The Hermitage Museum in Saint Petersburg, Russia (2019) (photograph by Pedro Szekely courtesy Wikimedia Commons)

As Russia’s destruction of Ukraine intensifies, the response of the international arts community ranges from outrage to silence. In a statement on Ukrinform, Ukraine’s national news agency, leading Ukrainian art figures have asked for a cessation of relationships with Russian artists, sponsors, and board members. Slowly the dismissals, divorces, and resignations are trickling in.

But long before the Ukrainian invasion, there were reasons to query foreign partnerships, most of which are utterly uncritical, with Russian state institutions. Russia’s cultural patrimony is among the finest in the world. But President Vladimir Putin is infamous for his suppression of dissent. According to the 2021 State of Artistic Freedom Report by Freemuse, Russia detained 17 artists in 2020, a number exceeded only by Cuba. Artists are regularly fined, detained, and sentenced to prison, usually for political dissent or falling foul of the notorious “gay propaganda” law passed in 2013.

Collaborations are particularly problematic with the State Hermitage Museum. Director of the St. Petersburg institution, Mikhail Piotrovsky, flaunts his bond with Putin. “It’s not that I’m Putin’s person since the early ’90s, Putin has been my person from the early ’90s,” Piotrovsky told The Art Newspaper last year. So intimately does he share Putin’s vision, Piotrovsky actually led the St. Petersburg ticket of United Russia, the political party behind Putin, in last autumn’s elections.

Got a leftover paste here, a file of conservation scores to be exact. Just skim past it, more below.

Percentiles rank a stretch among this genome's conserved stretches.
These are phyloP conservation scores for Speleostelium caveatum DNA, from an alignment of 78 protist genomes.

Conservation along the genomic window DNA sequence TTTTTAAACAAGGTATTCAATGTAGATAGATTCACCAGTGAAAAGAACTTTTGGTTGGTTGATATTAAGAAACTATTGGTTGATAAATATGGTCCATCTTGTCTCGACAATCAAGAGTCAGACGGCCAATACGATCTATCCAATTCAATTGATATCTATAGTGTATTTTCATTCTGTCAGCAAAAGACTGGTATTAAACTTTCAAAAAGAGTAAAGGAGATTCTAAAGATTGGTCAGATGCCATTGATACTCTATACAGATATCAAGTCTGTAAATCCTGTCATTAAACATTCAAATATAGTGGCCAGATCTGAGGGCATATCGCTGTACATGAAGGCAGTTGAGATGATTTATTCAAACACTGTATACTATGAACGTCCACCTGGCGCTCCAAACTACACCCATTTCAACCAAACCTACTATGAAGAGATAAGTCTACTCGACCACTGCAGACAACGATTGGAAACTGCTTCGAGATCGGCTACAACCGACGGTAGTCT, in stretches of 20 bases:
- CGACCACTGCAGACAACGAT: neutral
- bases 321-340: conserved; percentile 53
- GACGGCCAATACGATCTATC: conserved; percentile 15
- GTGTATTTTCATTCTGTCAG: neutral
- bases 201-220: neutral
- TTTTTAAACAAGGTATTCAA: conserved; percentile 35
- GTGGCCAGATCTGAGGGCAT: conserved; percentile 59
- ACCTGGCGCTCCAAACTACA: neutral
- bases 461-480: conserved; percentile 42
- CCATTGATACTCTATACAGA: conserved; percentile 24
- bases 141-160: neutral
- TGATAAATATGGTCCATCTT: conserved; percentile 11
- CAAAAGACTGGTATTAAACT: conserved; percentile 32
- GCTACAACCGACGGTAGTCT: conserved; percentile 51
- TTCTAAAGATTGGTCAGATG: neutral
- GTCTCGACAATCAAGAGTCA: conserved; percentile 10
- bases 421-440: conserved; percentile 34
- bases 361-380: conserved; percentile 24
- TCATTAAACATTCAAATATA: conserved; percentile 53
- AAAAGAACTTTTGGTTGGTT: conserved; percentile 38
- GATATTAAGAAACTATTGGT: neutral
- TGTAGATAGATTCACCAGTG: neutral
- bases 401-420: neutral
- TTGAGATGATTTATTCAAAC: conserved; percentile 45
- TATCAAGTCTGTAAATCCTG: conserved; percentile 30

Under Piotrovsky’s leadership, which began in 1992 and which he inherited from his father, the Hermitage has pursued a strategy of global expansion. Today, its outposts encompass Ottawa, New York, Amsterdam, London, Venice, Florence, Tel Aviv, and Beijing. These initiatives are sustained by foundations and “friendship circles” based in the host countries.

Like every grand museum, the Hermitage loans works to partners such as the National Gallery in London who are expecting paintings from them for their Raphael exhibition this spring.

A notably high-profile alliance is between the Hermitage and Louis Vuitton Foundation in Paris. The Hermitage — along with the State Tretyakov Museum and the Pushkin State Museum of Fine Arts — lent the foundation outstanding avant-garde paintings collected by pre-revolutionary Russian collectors Sergei Shchukin, and brothers Mikhail and Ivan Morozov. In return, the foundation funded Russian art restoration projects including the reconstitution of Ivan Morozov’s Music Salon in the Hermitage.

Louis Vuitton Foundation in Paris (2018) (photograph by Moktarama courtesy Wikimedia Commons)

The Morozov collection is currently on display in the foundation’s Bois de Boulogne space. Including precious paintings by Cezanne and Matisse, it has occasioned a sumptuous catalogue. It’s striking that although the foundation is a private enterprise, both Macron and Putin contribute texts to the catalogue. Here, Putin writes eloquently about the power of cultural diplomacy. “Events as significant as these in the field of culture and art, symbolically connecting Russia and France, consolidate the long-standing special relationship between our countries and undoubtedly contribute to the continuing development of bilateral cultural links,” he writes.

Those words reveal why all those linked to Russian state museums — particularly the Hermitage — should consider resigning their posts, closing their shows, and returning or rejecting loans. Culture matters to Putin. That’s why he needs Piotrovsky to be his man and vice versa.